Based on previous studies, the authors also suggest that direction of mitochondrial motion is a key factor. In axons where microtubules are consistently arranged with their "plus" ends distal, mitochondria with intact membrane potentials tend to migrate in an anterograde fashion. When they are more depolarized, they travel in a retrograde fashion back to the cell body. Presumably, defective mitochondria returning to the cell would either fuse with lysosomes for degradation, or fuse with other outbound mitochondria to freshen up miscoded DNA or transcript. In this way, mitochondria would essentially provide a shuttle for genetic material to reach the full extent of the axon. Incidentally, this concept calls to mind the way ants communicate information between the nest and the periphery using local "back-and-worth" chemosensory exchanges which appear to us only as crude head knocks.
Other drugs, like Clozapine apparently cause mitochondria to balloon and congregate around the nuclei. Haliperidol also has been reported to have related detrimental effects. The idea that the effects of these kinds of drugs extends beyond simplistic concepts of receptor binding kinetics, to more basic structural effects that can be readily observed has gained popularity. For example, independent freelance scientist Ethan Perlstein studies the effects of various psychoactive drugs in yeast. While yeast do not have easily measured mood swings, the intrinsic effects of various drugs on cell machinery can be studied, at least at the discovery stage, with much less effort.
In watching video footage of mitochondrial motions it is perhaps difficult to attribute the full dynamic behavior of mitochondria to a few comparatively miniscule molecular motors, particularly motion within a fairly constrained skeletal meshwork. If mitochondria have other tricks to move about the cell, perhaps riding action potential waves, seeding cytoskeletal propulsion like Listeria bacteria, or otherwise directing asymmetric ion pumping or flow across their membranes, they, rather then their neuron hosts, might be seen as the prime movers in the brain.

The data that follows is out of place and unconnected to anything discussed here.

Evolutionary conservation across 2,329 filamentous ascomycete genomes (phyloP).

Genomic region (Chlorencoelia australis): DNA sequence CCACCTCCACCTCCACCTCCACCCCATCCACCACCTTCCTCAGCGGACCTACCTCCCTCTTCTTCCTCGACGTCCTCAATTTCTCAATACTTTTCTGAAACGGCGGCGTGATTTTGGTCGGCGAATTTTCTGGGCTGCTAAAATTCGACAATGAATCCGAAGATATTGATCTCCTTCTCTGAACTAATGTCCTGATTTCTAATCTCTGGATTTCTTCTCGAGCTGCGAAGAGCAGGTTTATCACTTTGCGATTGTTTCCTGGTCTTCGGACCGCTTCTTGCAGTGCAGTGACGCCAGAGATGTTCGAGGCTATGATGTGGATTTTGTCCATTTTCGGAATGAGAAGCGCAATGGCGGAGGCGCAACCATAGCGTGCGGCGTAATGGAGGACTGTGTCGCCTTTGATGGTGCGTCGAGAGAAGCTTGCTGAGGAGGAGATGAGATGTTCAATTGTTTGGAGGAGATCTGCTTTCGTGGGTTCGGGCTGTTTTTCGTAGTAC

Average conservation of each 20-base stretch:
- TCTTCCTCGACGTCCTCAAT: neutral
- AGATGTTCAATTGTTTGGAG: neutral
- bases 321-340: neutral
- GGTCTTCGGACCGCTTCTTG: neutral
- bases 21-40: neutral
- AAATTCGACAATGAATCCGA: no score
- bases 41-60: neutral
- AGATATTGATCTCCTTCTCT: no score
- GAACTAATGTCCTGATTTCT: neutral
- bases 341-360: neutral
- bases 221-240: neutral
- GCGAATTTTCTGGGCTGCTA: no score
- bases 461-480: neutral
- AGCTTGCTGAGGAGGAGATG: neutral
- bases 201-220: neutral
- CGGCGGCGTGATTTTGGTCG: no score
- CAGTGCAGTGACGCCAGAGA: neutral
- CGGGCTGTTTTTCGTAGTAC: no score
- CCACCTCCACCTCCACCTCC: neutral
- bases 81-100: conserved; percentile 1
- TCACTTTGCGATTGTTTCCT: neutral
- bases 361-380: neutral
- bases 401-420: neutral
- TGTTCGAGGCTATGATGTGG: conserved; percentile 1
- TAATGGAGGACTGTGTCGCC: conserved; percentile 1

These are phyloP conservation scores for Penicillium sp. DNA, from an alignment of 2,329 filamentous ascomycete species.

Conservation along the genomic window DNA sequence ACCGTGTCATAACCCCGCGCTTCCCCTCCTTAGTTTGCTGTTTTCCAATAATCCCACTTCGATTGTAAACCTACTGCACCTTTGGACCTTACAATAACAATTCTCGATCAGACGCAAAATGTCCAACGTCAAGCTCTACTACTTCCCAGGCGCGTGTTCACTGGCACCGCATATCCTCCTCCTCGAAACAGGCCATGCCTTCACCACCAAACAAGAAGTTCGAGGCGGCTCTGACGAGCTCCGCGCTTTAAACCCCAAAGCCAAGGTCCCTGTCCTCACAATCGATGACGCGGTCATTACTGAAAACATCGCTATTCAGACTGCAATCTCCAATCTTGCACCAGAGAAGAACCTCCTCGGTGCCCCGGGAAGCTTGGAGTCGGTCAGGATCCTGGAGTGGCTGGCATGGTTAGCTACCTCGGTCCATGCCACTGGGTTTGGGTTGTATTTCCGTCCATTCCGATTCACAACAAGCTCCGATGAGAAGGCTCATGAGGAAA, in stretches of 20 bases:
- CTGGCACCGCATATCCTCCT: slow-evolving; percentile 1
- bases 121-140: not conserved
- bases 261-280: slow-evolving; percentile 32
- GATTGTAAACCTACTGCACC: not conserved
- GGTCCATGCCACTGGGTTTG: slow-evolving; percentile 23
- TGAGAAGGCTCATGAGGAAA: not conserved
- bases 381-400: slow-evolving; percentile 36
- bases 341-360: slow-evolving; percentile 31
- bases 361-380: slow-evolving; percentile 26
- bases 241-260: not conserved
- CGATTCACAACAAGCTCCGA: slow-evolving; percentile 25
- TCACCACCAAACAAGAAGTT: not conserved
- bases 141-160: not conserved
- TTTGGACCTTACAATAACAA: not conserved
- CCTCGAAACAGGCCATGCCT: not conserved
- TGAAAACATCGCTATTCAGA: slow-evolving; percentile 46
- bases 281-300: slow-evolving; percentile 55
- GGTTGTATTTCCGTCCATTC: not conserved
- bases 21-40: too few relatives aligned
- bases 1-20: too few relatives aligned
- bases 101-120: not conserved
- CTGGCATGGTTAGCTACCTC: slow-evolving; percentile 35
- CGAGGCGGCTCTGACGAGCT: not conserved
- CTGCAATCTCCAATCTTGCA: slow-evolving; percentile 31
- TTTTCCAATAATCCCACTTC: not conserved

Much of the presumed action of various drugs on mitochondria is through neurotransmitter systems, in particular serotonin and dopamine. These signals ultimately cause calcium influx on both sides of the synapse, and subsequently mitochondria are scuttled to assist in the mopping and redistribution. While attributing mood to a chemical has been long accepted, it may be a while before people accept the idea that changing mitochondrial movement statistics might better captures the effect.
Mitochondria source more than just ATP and calcium to various parts of the cell. As new probes like voltage and calcium imaging, and established techniques like Patch clamping are applied to mitochondria, a finer-grained picture of their correlations to the larger spiking activity of neurons may emerge. The critical tool for observing mitochondria may ultimately be high resolution temperature imaging. Might mitochondria move along temperature gradients inside a neuron. If so, in what direction?